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About munsterkings

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  1. Irish government is in tatters. The Green Party (minority coalition party) have called for an election....... Fianna Fail members themselves are calling for a leadership contest... The snowball is beginning to roll, and it's all downhill! MunsterK
  2. munsterkings

    Ireland's "Suicide Pact" With the E.U.

    Our media is full of anger regarding our electoral system. It favours local politics - you have our houses of government and leaders, building hospitals/schools/infrastructure in rural parts of Ireland, just to get the vote of a single 'local' politician. It's a joke, and then you have the cosy relationships that foster unethical business practice. I suspect though that you may see a 'revolt' rather than an orderly change. So, to answer your q; I see it 'brewing' in Ireland, but as I've experienced through my career. It's easy to talk about what needs to be done - value is seen when people have the courage to act..... so time will tell if pain turns to anger, and then on to change, real, meaningful change. My problem is that I see no-one here that I would vote for! MunsterK
  3. munsterkings

    Ireland's "Suicide Pact" With the E.U.

    May yourself or GF never fall on hard times. Maybe you're immature and will grow out of your arrogance, but it's not good and someday you might need to call on someone yourself. MunsterK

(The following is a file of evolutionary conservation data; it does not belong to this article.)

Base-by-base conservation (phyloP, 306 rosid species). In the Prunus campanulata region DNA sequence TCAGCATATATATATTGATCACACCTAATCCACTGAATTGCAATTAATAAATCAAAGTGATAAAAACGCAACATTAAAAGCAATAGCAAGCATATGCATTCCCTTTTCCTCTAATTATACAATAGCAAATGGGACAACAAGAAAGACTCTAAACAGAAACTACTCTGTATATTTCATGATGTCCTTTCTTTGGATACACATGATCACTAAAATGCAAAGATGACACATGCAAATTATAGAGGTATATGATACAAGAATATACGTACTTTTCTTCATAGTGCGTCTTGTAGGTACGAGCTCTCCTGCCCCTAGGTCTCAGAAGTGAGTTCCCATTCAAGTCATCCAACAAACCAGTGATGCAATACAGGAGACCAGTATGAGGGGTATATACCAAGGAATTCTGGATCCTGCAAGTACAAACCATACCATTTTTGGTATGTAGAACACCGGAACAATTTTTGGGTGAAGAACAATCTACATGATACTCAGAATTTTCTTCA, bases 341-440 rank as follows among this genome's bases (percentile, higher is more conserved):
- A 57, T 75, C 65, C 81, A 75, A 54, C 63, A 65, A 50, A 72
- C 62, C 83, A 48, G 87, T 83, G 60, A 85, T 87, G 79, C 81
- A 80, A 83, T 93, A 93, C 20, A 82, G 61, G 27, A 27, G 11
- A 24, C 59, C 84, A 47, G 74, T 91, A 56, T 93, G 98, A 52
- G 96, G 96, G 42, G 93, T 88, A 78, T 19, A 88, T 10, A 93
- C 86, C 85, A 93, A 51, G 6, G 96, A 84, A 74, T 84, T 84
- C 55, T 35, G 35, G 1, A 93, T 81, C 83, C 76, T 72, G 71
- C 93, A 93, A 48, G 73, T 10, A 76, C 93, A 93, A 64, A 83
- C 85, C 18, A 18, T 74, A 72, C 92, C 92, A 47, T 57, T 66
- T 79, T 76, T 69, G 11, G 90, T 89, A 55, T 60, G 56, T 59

4. munsterkings

    Why deflation won't happen

    very interesting..... Terry Laundry is almost as negative on the outlook; have a listen to his audio and long term T-Theory chart.....really negative Audio: http://ttheory.typepad.com/files/ttoaudio20100808parta-1.mp3 Chart: http://ttheory.typepad.com/files/adts20100806pdf-1.pdf hope he doesn't mind my posting this, but it's good stuff..... MunsterK
  5. munsterkings

    Chinese Gold Speculation on Sky News

    Definately time to sell.
  6. munsterkings

    What A 5-Wave Elliot Pattern Looks Like

    yeah; it's sure been looking that way. lots of divergences and volatility...... I'm short right now on a number of positions, with tight mental stops, so we'll see. I'll keep an open mind and add or exit based on what the market decides to do. Munsterk
  7. munsterkings

    Obama's SECOND big mistake

    I completely agree. This is a real milestone[ a -'ve one]. It's the first thing in a long time that has really 'shocked' me. I'm really amazed it's going through.
  8. munsterkings

    PIIGS / Europe's Debt Troubles

    WOW! That's a useful reminder that the relations between member states in the EU zone are going to be seriously tested!
  9. munsterkings

    Dollar may be done here - Be careful